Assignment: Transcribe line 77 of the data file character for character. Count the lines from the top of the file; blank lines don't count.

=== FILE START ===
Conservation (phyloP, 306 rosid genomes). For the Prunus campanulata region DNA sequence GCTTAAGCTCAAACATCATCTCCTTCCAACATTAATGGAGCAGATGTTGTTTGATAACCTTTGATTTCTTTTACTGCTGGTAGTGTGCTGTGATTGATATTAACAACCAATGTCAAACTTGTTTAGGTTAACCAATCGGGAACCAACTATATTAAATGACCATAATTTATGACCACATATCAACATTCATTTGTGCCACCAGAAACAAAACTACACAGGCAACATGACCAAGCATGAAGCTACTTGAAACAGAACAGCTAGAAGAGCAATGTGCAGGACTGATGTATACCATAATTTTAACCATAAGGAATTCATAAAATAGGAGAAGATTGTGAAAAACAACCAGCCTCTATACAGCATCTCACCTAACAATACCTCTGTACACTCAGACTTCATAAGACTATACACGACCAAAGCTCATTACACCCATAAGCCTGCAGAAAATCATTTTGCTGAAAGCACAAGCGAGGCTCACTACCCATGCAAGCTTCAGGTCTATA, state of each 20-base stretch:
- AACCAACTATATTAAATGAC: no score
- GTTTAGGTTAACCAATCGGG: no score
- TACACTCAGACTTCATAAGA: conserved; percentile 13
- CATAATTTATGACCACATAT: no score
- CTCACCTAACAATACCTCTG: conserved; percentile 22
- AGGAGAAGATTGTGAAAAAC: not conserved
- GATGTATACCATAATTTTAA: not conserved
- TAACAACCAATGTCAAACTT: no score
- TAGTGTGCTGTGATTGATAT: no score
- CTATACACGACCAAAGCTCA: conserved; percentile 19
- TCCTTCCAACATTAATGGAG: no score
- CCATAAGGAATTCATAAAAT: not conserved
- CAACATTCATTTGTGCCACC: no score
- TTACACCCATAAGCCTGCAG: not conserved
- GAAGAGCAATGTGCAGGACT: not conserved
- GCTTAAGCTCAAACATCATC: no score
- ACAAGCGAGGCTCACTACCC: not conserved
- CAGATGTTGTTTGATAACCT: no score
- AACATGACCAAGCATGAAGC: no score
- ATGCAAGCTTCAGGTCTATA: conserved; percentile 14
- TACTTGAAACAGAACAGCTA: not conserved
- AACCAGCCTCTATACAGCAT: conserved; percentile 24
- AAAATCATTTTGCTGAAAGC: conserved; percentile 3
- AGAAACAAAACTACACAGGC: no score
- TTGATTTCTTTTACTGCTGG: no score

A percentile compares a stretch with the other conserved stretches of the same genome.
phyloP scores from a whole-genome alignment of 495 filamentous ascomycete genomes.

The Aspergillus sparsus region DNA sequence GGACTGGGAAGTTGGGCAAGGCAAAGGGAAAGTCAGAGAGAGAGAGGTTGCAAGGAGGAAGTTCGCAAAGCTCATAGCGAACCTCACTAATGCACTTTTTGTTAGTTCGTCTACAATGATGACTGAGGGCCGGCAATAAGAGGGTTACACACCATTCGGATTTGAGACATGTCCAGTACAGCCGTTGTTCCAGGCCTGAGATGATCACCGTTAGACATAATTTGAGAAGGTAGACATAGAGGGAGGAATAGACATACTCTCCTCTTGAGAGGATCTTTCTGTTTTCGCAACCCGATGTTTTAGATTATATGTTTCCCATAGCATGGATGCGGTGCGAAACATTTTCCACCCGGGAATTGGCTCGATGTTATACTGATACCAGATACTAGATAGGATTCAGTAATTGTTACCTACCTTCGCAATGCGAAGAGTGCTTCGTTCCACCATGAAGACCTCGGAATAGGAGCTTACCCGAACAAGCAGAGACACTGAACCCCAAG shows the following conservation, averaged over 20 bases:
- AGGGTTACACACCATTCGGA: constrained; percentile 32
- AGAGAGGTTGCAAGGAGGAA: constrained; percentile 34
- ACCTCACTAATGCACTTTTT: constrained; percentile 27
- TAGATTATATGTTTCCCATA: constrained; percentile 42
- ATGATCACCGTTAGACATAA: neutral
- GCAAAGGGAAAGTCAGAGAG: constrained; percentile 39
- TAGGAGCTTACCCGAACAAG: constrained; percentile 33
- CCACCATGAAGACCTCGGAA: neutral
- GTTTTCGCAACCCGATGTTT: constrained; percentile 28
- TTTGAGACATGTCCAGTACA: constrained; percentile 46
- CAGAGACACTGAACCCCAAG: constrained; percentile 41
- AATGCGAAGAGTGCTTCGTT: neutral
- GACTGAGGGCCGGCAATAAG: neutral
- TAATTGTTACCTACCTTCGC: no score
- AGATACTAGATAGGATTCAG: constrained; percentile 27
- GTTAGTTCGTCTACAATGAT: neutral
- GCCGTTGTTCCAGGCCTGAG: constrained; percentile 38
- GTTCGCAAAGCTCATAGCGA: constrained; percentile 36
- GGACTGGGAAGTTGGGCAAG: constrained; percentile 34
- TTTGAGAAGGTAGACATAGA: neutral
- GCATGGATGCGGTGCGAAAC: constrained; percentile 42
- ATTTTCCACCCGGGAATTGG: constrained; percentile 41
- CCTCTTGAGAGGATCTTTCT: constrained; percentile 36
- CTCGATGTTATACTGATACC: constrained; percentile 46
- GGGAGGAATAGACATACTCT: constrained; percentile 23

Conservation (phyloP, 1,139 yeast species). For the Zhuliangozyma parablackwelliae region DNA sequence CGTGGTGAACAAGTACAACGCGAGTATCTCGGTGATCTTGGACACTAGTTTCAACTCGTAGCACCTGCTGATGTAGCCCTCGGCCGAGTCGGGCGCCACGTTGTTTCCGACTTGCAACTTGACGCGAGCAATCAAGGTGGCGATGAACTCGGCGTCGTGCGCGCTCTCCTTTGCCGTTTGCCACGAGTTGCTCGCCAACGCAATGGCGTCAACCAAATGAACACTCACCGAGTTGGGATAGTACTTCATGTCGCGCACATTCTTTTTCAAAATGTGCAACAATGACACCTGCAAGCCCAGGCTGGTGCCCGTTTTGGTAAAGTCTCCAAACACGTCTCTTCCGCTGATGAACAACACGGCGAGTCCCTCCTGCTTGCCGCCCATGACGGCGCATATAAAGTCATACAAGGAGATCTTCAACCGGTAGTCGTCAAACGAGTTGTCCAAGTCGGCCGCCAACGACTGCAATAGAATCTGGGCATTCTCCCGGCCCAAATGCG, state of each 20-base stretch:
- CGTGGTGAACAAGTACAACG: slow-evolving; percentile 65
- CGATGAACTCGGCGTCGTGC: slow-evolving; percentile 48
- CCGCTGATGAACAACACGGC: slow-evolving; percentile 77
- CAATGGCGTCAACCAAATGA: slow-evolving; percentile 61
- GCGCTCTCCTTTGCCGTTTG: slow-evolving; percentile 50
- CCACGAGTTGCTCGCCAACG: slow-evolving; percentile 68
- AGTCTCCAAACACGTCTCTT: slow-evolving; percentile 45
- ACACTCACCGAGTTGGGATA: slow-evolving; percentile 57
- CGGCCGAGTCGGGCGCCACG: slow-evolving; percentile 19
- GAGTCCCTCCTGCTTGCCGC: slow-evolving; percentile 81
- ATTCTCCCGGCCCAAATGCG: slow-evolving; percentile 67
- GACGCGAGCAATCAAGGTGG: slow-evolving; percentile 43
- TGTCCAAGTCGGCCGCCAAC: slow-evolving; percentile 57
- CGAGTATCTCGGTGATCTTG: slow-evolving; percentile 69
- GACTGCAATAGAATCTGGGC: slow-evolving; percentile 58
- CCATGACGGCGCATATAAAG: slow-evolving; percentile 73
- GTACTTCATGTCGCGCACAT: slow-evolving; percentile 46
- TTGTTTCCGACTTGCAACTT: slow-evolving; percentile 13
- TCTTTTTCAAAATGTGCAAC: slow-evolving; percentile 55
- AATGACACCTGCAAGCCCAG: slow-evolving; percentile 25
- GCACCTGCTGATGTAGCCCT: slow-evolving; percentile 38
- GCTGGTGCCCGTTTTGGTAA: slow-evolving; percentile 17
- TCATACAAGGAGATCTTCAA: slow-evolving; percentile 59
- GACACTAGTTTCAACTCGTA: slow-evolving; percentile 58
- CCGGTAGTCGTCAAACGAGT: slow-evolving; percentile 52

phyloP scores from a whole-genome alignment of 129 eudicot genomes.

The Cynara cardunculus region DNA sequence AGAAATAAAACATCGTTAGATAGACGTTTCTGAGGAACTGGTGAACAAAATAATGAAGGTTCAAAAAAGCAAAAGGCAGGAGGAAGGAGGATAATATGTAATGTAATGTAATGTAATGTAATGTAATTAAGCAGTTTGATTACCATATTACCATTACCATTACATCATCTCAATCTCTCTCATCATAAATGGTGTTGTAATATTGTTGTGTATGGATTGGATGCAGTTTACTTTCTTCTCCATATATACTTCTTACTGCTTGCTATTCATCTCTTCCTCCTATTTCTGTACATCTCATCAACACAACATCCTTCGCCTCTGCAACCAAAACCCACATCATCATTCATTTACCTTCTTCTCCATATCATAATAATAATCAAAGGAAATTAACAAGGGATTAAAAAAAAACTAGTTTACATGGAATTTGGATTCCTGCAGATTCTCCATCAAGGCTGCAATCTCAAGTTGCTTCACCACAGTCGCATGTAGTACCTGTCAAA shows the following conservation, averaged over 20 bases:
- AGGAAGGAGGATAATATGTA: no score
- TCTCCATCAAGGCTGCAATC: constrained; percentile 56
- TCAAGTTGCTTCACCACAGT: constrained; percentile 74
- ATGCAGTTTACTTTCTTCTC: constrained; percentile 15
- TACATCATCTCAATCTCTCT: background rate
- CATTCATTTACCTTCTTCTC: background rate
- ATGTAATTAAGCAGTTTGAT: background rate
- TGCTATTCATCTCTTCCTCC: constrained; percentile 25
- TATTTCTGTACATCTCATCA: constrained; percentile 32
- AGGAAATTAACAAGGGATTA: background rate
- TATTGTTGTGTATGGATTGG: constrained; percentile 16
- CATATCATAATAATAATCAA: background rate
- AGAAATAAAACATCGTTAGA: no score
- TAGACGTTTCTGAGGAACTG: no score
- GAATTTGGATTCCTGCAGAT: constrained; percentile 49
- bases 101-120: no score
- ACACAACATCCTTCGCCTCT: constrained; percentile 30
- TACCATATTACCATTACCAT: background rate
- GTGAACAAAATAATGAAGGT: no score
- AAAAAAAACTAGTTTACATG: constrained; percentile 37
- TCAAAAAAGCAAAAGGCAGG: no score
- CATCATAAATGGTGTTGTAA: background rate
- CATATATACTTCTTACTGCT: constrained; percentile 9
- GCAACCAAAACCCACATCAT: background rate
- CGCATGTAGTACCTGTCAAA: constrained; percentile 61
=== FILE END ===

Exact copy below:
- GCTGGTGCCCGTTTTGGTAA: slow-evolving; percentile 17